Why do we prioritizing the important over urgent? Why do today in the age of social media, a message gets priority over a pending mail, and a mail gets priority over a paper letter? It has nothing to do with content of message, or mail. Same way many of us in our real life do the same. We ignore the issues important for society and get persuaded by one or the other urgent concern, no matter how trivial. Let us look at these issues. And the logic of making the relevant trade offs.
Let us assume that we need to fix several leaking taps or pipes, which drip drop by drop daily. We may postpone fixing them indefinitely. But if a pipe burst takes place, we will get it fixed urgently. Else, the house may get flooded.
Why do we wait till small problems become gigantic? The whole country knows, ministry of agriculture knows, and so all agri experts that we have mined soil of their nutrients by extracting more than what we replenished. And yet soil health does not become a priority. The adverse effects are not yet catastrophic. Only the cost of growing corps has been increasing for farmers every year. We use various palliatives but will not attack the problem at its roots.
Majority of the states in green revolution belt but many other regions are overdrawn. We have overdrawn more ware than rains replenish every year. Just after a few spells of low rainfall, as is expected this year, the groundwater depletes further. But the problem is still not catastrophic. So we will defer any major effort for deepening ponds, storing rain water both in rural as well as urban areas, rationing urban water supply or changing cropping pattern, changing water supply policies, overcoming tendency for supplying free electricity, charging per horsepower or fixed rate rather than metered rate. Farmers in their own interest need to economize water use. But the important is not urgent yet.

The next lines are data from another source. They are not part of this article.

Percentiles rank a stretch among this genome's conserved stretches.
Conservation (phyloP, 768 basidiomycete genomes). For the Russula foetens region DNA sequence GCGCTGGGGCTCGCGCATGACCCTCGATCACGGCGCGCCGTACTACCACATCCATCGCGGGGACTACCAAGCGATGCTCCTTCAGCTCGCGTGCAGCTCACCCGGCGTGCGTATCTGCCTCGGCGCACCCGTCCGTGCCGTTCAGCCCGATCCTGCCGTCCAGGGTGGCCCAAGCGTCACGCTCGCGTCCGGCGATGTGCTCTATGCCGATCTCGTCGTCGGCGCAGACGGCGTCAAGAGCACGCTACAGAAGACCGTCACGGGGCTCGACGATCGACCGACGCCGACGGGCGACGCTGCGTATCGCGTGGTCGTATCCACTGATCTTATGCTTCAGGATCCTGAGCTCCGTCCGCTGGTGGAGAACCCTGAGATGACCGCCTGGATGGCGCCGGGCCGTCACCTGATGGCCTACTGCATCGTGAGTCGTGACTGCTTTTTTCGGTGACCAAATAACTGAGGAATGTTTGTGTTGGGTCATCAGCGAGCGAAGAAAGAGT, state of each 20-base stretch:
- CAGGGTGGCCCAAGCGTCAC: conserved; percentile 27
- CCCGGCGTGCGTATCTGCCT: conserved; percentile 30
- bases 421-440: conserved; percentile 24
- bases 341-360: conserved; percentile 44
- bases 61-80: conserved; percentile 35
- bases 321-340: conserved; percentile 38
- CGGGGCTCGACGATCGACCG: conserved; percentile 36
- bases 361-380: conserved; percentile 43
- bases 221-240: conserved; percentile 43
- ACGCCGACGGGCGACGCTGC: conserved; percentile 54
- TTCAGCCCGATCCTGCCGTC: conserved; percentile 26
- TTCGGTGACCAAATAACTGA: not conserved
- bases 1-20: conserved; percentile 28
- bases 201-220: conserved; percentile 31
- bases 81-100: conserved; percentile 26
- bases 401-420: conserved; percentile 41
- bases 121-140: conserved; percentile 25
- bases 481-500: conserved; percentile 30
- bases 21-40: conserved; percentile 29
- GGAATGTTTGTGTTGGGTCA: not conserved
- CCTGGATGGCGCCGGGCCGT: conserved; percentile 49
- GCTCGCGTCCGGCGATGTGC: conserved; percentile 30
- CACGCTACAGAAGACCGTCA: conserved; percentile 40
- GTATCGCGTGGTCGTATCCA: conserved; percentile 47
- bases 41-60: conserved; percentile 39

Same logic applies to soil fertility. Depletion of micro nutrients, organic carbon, destruction of soil microbial diversity, etc., and Dr N R Dhar had predicted the desertification in 1949 if we did not pay attention to application of FYM to soil. So had warned Dr K M Munshi. But the decline in soil health has not assumed alarming proportion yet. What will make farmers take a proper decision?
Decline in agrobiodiversity, honey bees, friendly insects and all other natural ways of keeping pest population in control, is no less serious. We have forgotten that, “ a change not monitored I a change not desired”, an insight learned in1 984.
Unless the government puts in place a comprehensive state of eco-system health for each block, district and sub-agro-climatic zone, we will not get annual update of the seriousness of the deteriorating situation. Just like financial budget is presented every year to the Parliament, a nutrient, biodiversity and water budget should also be presented every year.
The conservation agenda should not be seen as a hindrance to rapid economic development. We must recognize that as climatic fluctuations increase, farmers’ ability to cope with the consequent ecological. Economic and institutional stresses will also decline.
Let us make important as urgent, and institute new institutional processes in place. May be new Natural Resource conservation and farmer and worker welfare commission needs to be set up.
May be we need a thorough update on the seriousness of the situation and take hard policy decisions in the larger and longer interest of Indian economy and society. Only then the important will become urgent.